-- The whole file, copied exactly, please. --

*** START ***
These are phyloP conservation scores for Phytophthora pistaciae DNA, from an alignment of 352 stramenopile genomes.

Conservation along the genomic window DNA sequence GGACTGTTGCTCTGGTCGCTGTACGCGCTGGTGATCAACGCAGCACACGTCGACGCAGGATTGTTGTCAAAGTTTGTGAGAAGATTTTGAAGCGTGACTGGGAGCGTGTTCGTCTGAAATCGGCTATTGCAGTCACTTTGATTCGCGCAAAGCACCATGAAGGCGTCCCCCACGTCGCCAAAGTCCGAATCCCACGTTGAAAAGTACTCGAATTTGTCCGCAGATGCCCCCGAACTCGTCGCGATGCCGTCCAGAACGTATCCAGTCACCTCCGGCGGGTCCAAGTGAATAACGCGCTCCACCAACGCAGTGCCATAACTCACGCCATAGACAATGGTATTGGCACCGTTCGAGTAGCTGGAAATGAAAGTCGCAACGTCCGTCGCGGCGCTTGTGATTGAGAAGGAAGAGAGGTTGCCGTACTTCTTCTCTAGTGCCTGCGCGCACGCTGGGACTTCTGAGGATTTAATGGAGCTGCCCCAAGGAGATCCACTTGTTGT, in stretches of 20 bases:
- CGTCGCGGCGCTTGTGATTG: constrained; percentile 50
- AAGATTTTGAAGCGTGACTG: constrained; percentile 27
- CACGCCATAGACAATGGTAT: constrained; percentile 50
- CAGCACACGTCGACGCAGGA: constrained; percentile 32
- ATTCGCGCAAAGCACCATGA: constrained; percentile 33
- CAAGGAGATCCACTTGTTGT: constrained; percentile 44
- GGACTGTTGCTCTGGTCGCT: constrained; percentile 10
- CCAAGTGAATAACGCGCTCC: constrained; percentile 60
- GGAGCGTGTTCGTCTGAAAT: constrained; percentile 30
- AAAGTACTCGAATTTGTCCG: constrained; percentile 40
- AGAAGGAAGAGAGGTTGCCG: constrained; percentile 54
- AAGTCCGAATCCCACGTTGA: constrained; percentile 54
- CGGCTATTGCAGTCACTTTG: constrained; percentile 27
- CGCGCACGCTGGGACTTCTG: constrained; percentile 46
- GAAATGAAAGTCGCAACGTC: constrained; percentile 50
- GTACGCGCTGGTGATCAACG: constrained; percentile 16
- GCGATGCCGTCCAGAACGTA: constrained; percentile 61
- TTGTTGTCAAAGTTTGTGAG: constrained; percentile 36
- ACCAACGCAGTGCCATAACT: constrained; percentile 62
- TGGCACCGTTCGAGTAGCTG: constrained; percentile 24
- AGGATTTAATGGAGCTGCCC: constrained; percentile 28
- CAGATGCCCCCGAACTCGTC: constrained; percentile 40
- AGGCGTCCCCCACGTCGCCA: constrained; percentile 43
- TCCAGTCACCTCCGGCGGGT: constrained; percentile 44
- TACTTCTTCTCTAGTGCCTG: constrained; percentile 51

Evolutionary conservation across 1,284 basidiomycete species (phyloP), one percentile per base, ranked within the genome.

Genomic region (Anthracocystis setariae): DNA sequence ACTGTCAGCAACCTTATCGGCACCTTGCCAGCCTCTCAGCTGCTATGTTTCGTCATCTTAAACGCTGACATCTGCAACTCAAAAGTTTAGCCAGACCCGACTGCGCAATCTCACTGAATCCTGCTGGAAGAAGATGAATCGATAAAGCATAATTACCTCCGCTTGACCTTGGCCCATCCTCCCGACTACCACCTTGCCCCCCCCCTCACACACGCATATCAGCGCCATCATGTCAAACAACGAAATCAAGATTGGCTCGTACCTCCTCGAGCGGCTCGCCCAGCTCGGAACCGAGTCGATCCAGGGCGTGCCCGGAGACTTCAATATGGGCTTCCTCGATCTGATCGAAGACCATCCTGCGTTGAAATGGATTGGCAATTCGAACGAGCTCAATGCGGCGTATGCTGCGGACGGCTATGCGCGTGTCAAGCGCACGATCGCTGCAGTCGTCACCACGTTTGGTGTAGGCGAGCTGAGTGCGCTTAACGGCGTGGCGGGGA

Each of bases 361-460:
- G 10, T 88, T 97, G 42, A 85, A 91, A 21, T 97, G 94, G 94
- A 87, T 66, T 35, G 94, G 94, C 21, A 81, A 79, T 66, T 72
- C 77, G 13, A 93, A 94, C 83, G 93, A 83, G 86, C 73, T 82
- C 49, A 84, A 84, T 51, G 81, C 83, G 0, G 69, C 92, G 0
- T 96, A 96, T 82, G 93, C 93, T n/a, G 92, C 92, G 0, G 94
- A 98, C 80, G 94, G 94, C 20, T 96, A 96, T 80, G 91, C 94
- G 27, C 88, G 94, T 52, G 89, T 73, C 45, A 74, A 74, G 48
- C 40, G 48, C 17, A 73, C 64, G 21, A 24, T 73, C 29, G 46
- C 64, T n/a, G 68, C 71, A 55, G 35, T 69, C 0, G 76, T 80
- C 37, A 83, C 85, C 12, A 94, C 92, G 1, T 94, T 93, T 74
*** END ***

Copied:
These are phyloP conservation scores for Phytophthora pistaciae DNA, from an alignment of 352 stramenopile genomes.

Conservation along the genomic window DNA sequence GGACTGTTGCTCTGGTCGCTGTACGCGCTGGTGATCAACGCAGCACACGTCGACGCAGGATTGTTGTCAAAGTTTGTGAGAAGATTTTGAAGCGTGACTGGGAGCGTGTTCGTCTGAAATCGGCTATTGCAGTCACTTTGATTCGCGCAAAGCACCATGAAGGCGTCCCCCACGTCGCCAAAGTCCGAATCCCACGTTGAAAAGTACTCGAATTTGTCCGCAGATGCCCCCGAACTCGTCGCGATGCCGTCCAGAACGTATCCAGTCACCTCCGGCGGGTCCAAGTGAATAACGCGCTCCACCAACGCAGTGCCATAACTCACGCCATAGACAATGGTATTGGCACCGTTCGAGTAGCTGGAAATGAAAGTCGCAACGTCCGTCGCGGCGCTTGTGATTGAGAAGGAAGAGAGGTTGCCGTACTTCTTCTCTAGTGCCTGCGCGCACGCTGGGACTTCTGAGGATTTAATGGAGCTGCCCCAAGGAGATCCACTTGTTGT, in stretches of 20 bases:
- CGTCGCGGCGCTTGTGATTG: constrained; percentile 50
- AAGATTTTGAAGCGTGACTG: constrained; percentile 27
- CACGCCATAGACAATGGTAT: constrained; percentile 50
- CAGCACACGTCGACGCAGGA: constrained; percentile 32
- ATTCGCGCAAAGCACCATGA: constrained; percentile 33
- CAAGGAGATCCACTTGTTGT: constrained; percentile 44
- GGACTGTTGCTCTGGTCGCT: constrained; percentile 10
- CCAAGTGAATAACGCGCTCC: constrained; percentile 60
- GGAGCGTGTTCGTCTGAAAT: constrained; percentile 30
- AAAGTACTCGAATTTGTCCG: constrained; percentile 40
- AGAAGGAAGAGAGGTTGCCG: constrained; percentile 54
- AAGTCCGAATCCCACGTTGA: constrained; percentile 54
- CGGCTATTGCAGTCACTTTG: constrained; percentile 27
- CGCGCACGCTGGGACTTCTG: constrained; percentile 46
- GAAATGAAAGTCGCAACGTC: constrained; percentile 50
- GTACGCGCTGGTGATCAACG: constrained; percentile 16
- GCGATGCCGTCCAGAACGTA: constrained; percentile 61
- TTGTTGTCAAAGTTTGTGAG: constrained; percentile 36
- ACCAACGCAGTGCCATAACT: constrained; percentile 62
- TGGCACCGTTCGAGTAGCTG: constrained; percentile 24
- AGGATTTAATGGAGCTGCCC: constrained; percentile 28
- CAGATGCCCCCGAACTCGTC: constrained; percentile 40
- AGGCGTCCCCCACGTCGCCA: constrained; percentile 43
- TCCAGTCACCTCCGGCGGGT: constrained; percentile 44
- TACTTCTTCTCTAGTGCCTG: constrained; percentile 51

Evolutionary conservation across 1,284 basidiomycete species (phyloP), one percentile per base, ranked within the genome.

Genomic region (Anthracocystis setariae): DNA sequence ACTGTCAGCAACCTTATCGGCACCTTGCCAGCCTCTCAGCTGCTATGTTTCGTCATCTTAAACGCTGACATCTGCAACTCAAAAGTTTAGCCAGACCCGACTGCGCAATCTCACTGAATCCTGCTGGAAGAAGATGAATCGATAAAGCATAATTACCTCCGCTTGACCTTGGCCCATCCTCCCGACTACCACCTTGCCCCCCCCCTCACACACGCATATCAGCGCCATCATGTCAAACAACGAAATCAAGATTGGCTCGTACCTCCTCGAGCGGCTCGCCCAGCTCGGAACCGAGTCGATCCAGGGCGTGCCCGGAGACTTCAATATGGGCTTCCTCGATCTGATCGAAGACCATCCTGCGTTGAAATGGATTGGCAATTCGAACGAGCTCAATGCGGCGTATGCTGCGGACGGCTATGCGCGTGTCAAGCGCACGATCGCTGCAGTCGTCACCACGTTTGGTGTAGGCGAGCTGAGTGCGCTTAACGGCGTGGCGGGGA

Each of bases 361-460:
- G 10, T 88, T 97, G 42, A 85, A 91, A 21, T 97, G 94, G 94
- A 87, T 66, T 35, G 94, G 94, C 21, A 81, A 79, T 66, T 72
- C 77, G 13, A 93, A 94, C 83, G 93, A 83, G 86, C 73, T 82
- C 49, A 84, A 84, T 51, G 81, C 83, G 0, G 69, C 92, G 0
- T 96, A 96, T 82, G 93, C 93, T n/a, G 92, C 92, G 0, G 94
- A 98, C 80, G 94, G 94, C 20, T 96, A 96, T 80, G 91, C 94
- G 27, C 88, G 94, T 52, G 89, T 73, C 45, A 74, A 74, G 48
- C 40, G 48, C 17, A 73, C 64, G 21, A 24, T 73, C 29, G 46
- C 64, T n/a, G 68, C 71, A 55, G 35, T 69, C 0, G 76, T 80
- C 37, A 83, C 85, C 12, A 94, C 92, G 1, T 94, T 93, T 74